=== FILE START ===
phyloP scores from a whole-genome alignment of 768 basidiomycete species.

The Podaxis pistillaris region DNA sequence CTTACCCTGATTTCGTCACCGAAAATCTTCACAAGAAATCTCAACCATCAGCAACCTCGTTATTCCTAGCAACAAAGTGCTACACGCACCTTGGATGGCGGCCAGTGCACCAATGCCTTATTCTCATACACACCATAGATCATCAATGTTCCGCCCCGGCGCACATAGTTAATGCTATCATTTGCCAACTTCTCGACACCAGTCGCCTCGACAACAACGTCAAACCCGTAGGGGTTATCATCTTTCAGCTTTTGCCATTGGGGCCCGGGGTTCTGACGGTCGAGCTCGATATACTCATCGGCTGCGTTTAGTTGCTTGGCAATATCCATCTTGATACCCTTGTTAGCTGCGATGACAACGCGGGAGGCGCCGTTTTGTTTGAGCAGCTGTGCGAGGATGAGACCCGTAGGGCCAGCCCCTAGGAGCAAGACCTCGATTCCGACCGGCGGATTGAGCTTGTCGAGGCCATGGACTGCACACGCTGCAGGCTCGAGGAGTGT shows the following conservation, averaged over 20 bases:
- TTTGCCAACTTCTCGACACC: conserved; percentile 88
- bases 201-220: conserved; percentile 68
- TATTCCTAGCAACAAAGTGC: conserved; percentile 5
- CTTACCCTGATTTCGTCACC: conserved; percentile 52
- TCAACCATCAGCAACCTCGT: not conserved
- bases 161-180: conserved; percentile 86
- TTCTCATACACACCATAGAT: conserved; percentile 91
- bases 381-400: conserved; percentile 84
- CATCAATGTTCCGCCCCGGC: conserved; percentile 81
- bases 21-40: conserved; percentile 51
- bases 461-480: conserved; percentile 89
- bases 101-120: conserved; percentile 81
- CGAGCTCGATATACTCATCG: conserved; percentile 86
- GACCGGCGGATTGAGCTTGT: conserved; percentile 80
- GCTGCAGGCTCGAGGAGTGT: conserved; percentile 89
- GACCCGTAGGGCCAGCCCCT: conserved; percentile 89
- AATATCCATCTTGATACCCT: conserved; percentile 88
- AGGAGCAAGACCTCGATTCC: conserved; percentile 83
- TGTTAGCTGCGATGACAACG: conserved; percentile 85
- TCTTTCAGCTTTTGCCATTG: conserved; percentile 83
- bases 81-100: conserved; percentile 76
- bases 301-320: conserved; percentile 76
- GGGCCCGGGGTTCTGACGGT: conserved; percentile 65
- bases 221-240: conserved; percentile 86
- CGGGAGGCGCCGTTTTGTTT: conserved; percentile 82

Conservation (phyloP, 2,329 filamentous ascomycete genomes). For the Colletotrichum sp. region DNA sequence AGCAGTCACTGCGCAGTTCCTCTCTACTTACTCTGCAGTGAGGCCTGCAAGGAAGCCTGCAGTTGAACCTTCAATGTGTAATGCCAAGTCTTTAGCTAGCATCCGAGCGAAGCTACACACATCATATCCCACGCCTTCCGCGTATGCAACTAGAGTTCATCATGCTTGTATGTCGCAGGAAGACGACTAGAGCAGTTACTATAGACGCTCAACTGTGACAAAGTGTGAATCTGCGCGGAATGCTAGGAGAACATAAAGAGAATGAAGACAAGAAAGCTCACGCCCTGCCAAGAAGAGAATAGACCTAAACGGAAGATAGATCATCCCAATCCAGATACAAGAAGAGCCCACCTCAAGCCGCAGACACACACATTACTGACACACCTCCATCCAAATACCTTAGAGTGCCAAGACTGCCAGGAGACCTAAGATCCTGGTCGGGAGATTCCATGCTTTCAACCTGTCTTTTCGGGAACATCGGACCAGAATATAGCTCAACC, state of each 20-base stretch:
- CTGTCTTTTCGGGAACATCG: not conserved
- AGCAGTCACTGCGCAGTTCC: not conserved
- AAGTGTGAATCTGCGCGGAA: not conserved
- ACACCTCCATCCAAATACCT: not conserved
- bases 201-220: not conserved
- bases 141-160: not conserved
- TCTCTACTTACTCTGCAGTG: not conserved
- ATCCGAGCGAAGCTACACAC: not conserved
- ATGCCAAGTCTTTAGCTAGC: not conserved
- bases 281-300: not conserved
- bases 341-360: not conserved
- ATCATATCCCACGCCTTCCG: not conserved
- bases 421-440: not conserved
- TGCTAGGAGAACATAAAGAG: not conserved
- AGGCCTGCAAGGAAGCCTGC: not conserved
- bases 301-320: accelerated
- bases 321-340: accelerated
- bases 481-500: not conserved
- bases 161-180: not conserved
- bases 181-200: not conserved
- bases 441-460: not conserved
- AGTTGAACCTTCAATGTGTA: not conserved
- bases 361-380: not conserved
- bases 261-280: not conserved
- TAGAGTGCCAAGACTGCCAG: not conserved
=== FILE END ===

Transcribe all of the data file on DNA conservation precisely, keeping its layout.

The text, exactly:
phyloP scores from a whole-genome alignment of 768 basidiomycete species.

The Podaxis pistillaris region DNA sequence CTTACCCTGATTTCGTCACCGAAAATCTTCACAAGAAATCTCAACCATCAGCAACCTCGTTATTCCTAGCAACAAAGTGCTACACGCACCTTGGATGGCGGCCAGTGCACCAATGCCTTATTCTCATACACACCATAGATCATCAATGTTCCGCCCCGGCGCACATAGTTAATGCTATCATTTGCCAACTTCTCGACACCAGTCGCCTCGACAACAACGTCAAACCCGTAGGGGTTATCATCTTTCAGCTTTTGCCATTGGGGCCCGGGGTTCTGACGGTCGAGCTCGATATACTCATCGGCTGCGTTTAGTTGCTTGGCAATATCCATCTTGATACCCTTGTTAGCTGCGATGACAACGCGGGAGGCGCCGTTTTGTTTGAGCAGCTGTGCGAGGATGAGACCCGTAGGGCCAGCCCCTAGGAGCAAGACCTCGATTCCGACCGGCGGATTGAGCTTGTCGAGGCCATGGACTGCACACGCTGCAGGCTCGAGGAGTGT shows the following conservation, averaged over 20 bases:
- TTTGCCAACTTCTCGACACC: conserved; percentile 88
- bases 201-220: conserved; percentile 68
- TATTCCTAGCAACAAAGTGC: conserved; percentile 5
- CTTACCCTGATTTCGTCACC: conserved; percentile 52
- TCAACCATCAGCAACCTCGT: not conserved
- bases 161-180: conserved; percentile 86
- TTCTCATACACACCATAGAT: conserved; percentile 91
- bases 381-400: conserved; percentile 84
- CATCAATGTTCCGCCCCGGC: conserved; percentile 81
- bases 21-40: conserved; percentile 51
- bases 461-480: conserved; percentile 89
- bases 101-120: conserved; percentile 81
- CGAGCTCGATATACTCATCG: conserved; percentile 86
- GACCGGCGGATTGAGCTTGT: conserved; percentile 80
- GCTGCAGGCTCGAGGAGTGT: conserved; percentile 89
- GACCCGTAGGGCCAGCCCCT: conserved; percentile 89
- AATATCCATCTTGATACCCT: conserved; percentile 88
- AGGAGCAAGACCTCGATTCC: conserved; percentile 83
- TGTTAGCTGCGATGACAACG: conserved; percentile 85
- TCTTTCAGCTTTTGCCATTG: conserved; percentile 83
- bases 81-100: conserved; percentile 76
- bases 301-320: conserved; percentile 76
- GGGCCCGGGGTTCTGACGGT: conserved; percentile 65
- bases 221-240: conserved; percentile 86
- CGGGAGGCGCCGTTTTGTTT: conserved; percentile 82

Conservation (phyloP, 2,329 filamentous ascomycete genomes). For the Colletotrichum sp. region DNA sequence AGCAGTCACTGCGCAGTTCCTCTCTACTTACTCTGCAGTGAGGCCTGCAAGGAAGCCTGCAGTTGAACCTTCAATGTGTAATGCCAAGTCTTTAGCTAGCATCCGAGCGAAGCTACACACATCATATCCCACGCCTTCCGCGTATGCAACTAGAGTTCATCATGCTTGTATGTCGCAGGAAGACGACTAGAGCAGTTACTATAGACGCTCAACTGTGACAAAGTGTGAATCTGCGCGGAATGCTAGGAGAACATAAAGAGAATGAAGACAAGAAAGCTCACGCCCTGCCAAGAAGAGAATAGACCTAAACGGAAGATAGATCATCCCAATCCAGATACAAGAAGAGCCCACCTCAAGCCGCAGACACACACATTACTGACACACCTCCATCCAAATACCTTAGAGTGCCAAGACTGCCAGGAGACCTAAGATCCTGGTCGGGAGATTCCATGCTTTCAACCTGTCTTTTCGGGAACATCGGACCAGAATATAGCTCAACC, state of each 20-base stretch:
- CTGTCTTTTCGGGAACATCG: not conserved
- AGCAGTCACTGCGCAGTTCC: not conserved
- AAGTGTGAATCTGCGCGGAA: not conserved
- ACACCTCCATCCAAATACCT: not conserved
- bases 201-220: not conserved
- bases 141-160: not conserved
- TCTCTACTTACTCTGCAGTG: not conserved
- ATCCGAGCGAAGCTACACAC: not conserved
- ATGCCAAGTCTTTAGCTAGC: not conserved
- bases 281-300: not conserved
- bases 341-360: not conserved
- ATCATATCCCACGCCTTCCG: not conserved
- bases 421-440: not conserved
- TGCTAGGAGAACATAAAGAG: not conserved
- AGGCCTGCAAGGAAGCCTGC: not conserved
- bases 301-320: accelerated
- bases 321-340: accelerated
- bases 481-500: not conserved
- bases 161-180: not conserved
- bases 181-200: not conserved
- bases 441-460: not conserved
- AGTTGAACCTTCAATGTGTA: not conserved
- bases 361-380: not conserved
- bases 261-280: not conserved
- TAGAGTGCCAAGACTGCCAG: not conserved